6967Re: [decentralization] Generalizing Peer Production into the Physical World
- Nov 5, 2007
> Can peer production really extend into the physical world, or does it...or, as a third thesis, will the physical world increasingly take on
> rely on special features of the digital world?
the features of the digital world?
An increasing number of physical activities are becoming so
data-centric that the physical aspects are simply executional steps at
the end of a chain of digital manipulation. Cemex and Zara, the cement
and fashion companies, both re-tooled their working methods around
rapid handling of data. ZeroPrestige design kites with CAD, and has
them built overseas after perfecting a design. Gold Corp in Canada let
users figure out where they should dig next, using the geologic data
they exposed. Nokia increasingly ship phones with user-accesible APIs,
making them one of a growing class of object-oriented objects.
And so on.
I think peer production, at least as Yochai has described it, requires
the flexibility and economics of the digital, but an increasing number
of physical processes have significantly digital components.
> Is peer production really an exception to the rules, or is it a new name
> for an old thing?
> (BTW, Christian worked for me a little ways back. He was a stellar
> developer and overall very sharp guy, so I'm inclined to give the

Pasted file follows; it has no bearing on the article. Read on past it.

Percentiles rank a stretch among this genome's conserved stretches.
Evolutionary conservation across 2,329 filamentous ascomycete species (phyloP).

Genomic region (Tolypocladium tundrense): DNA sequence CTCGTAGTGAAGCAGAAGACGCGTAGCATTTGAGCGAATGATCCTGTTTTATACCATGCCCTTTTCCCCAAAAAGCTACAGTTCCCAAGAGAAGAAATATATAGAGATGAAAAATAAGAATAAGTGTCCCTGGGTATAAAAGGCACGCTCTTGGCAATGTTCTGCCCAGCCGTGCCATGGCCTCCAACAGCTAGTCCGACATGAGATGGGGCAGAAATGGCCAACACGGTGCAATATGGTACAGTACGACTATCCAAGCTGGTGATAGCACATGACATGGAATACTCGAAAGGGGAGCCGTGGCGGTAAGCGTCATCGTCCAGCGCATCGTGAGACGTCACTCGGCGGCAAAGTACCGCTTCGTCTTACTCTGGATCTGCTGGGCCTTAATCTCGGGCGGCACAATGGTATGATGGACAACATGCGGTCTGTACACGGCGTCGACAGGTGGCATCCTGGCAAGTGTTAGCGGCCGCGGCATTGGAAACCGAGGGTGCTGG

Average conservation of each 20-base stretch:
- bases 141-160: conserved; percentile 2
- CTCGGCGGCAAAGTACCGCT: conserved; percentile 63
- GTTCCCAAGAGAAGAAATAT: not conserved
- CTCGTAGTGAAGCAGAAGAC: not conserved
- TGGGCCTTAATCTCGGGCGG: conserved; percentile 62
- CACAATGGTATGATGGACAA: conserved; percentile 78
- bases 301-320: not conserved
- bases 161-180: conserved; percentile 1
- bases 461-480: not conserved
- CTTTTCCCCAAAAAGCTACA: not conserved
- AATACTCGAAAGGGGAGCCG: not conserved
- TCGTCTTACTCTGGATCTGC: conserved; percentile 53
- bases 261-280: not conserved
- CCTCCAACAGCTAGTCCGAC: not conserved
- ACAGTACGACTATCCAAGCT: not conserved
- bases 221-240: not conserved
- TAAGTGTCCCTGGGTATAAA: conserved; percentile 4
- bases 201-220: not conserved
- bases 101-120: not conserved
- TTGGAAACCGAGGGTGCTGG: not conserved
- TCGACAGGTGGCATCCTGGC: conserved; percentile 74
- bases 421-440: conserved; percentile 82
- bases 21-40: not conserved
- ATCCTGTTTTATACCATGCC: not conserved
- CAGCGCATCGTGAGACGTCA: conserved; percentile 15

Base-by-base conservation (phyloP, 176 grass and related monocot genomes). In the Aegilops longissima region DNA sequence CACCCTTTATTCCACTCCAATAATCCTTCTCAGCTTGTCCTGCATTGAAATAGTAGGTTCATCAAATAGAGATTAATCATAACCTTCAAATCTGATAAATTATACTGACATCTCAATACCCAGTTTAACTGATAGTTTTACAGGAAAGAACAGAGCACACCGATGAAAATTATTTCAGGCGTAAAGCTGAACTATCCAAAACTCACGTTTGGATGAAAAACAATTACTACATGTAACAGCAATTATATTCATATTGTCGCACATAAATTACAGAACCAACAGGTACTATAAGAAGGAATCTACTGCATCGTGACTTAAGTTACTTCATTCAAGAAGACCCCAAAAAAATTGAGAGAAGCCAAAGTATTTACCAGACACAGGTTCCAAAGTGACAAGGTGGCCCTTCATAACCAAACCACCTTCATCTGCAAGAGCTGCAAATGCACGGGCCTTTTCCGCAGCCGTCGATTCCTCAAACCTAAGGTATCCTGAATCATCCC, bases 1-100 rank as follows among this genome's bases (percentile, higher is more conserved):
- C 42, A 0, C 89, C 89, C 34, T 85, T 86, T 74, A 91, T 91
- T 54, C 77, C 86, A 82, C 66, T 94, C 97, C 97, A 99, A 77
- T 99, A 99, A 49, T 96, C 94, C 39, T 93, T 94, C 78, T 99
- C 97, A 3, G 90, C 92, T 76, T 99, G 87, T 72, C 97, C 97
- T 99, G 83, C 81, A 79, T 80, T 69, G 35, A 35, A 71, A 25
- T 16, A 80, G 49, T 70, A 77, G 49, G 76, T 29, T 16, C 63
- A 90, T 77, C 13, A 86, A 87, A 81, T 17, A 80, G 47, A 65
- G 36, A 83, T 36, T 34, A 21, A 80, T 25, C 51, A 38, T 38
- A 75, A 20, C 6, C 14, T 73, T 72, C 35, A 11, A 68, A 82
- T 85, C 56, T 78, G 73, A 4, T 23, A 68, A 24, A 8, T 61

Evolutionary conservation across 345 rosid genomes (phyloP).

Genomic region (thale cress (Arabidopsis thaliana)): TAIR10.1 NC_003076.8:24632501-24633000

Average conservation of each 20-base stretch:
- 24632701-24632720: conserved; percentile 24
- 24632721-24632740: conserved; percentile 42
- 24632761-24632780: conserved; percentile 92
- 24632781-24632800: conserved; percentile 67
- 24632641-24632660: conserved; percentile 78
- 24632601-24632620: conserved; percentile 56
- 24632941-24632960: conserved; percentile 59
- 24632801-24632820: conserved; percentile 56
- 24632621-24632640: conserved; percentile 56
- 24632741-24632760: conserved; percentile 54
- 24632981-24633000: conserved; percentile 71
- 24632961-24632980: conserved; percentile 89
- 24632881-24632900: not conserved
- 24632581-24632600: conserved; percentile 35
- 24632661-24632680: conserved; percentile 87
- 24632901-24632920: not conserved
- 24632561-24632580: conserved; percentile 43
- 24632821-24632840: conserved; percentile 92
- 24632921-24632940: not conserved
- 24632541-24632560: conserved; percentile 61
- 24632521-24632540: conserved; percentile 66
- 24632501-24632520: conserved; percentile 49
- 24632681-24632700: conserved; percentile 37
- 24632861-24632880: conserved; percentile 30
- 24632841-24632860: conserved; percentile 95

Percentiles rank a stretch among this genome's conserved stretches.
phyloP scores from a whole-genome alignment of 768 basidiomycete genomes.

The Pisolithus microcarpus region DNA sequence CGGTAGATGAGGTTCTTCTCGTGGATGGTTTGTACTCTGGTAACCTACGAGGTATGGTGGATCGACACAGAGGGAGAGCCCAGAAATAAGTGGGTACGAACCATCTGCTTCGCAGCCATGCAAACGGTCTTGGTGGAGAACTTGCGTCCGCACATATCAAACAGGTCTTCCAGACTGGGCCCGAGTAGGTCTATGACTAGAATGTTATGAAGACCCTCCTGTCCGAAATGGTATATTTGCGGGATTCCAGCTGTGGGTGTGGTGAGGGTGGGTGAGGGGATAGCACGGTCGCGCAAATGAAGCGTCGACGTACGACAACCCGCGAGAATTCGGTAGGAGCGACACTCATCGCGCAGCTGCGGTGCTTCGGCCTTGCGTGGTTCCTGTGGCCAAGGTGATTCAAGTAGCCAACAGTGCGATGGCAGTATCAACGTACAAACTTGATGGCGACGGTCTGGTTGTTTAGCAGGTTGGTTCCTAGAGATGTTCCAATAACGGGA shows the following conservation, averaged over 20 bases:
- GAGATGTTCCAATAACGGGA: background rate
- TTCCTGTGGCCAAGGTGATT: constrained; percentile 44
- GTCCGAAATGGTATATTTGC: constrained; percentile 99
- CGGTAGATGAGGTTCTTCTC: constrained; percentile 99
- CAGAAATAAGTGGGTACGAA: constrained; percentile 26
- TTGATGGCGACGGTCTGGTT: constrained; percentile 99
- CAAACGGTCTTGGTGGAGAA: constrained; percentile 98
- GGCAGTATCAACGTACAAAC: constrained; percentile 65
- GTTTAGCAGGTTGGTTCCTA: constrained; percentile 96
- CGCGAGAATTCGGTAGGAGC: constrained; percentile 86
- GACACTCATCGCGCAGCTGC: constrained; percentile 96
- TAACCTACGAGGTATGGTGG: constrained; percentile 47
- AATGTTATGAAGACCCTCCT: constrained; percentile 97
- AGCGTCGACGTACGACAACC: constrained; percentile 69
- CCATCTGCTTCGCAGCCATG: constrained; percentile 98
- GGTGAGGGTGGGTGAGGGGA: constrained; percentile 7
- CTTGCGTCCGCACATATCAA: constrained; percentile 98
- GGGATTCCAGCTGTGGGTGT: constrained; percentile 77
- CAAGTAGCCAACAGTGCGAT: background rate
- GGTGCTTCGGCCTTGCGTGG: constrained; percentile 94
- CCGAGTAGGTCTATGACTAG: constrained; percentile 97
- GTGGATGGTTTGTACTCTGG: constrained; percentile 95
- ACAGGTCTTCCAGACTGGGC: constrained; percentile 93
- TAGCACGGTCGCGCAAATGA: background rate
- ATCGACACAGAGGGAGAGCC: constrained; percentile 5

> benefit of the doubt to this project).
> Alen Peacock wrote:
> > Centrally planned economies
> > (http://en.wikipedia.org/wiki/Planned_economy) form a simple analog to
> > centralized system architectures. In that regard, truly decentralized
> > (p2p) systems share much more in common with the free market than do
> > their conterparts.
> > But AFAIK, central control isn't limited to communism: cartel/monopoly
> > power is similarly centralized, or at least "highly concentrated."
> > I should disclaim "IANAE," where E=economist, so feel free to correct
> > my broad generalizing (or forgive if I'm just stating the obvious).
> > Alen
> > On Nov 4, 2007 3:57 PM, Scott Feamster <sf@...> wrote:
> >> Dear all,
> >> In his book Christian Siefkes argues that peer economies (sharing and
> >> cooperation) are better than market economies (property and competition).
> >> Siefkes also asserts that capitalism is drudgery whereas peer production is
> >> fun.
> >> However, history has already proven that market/capitalist economies are
> >> better than peer/communist economies, except for communist party bosses.
> >> Were communist gulags fun?
> >> Additionally, market economies allow for voluntary peer economies within
> >> them. Communist economies are command and control.
> >> I think Siefkes arguments support market/capitalist economies despite his
> >> protests. What do you think?
> >> In pursuit of wisdom,
> >> Scott
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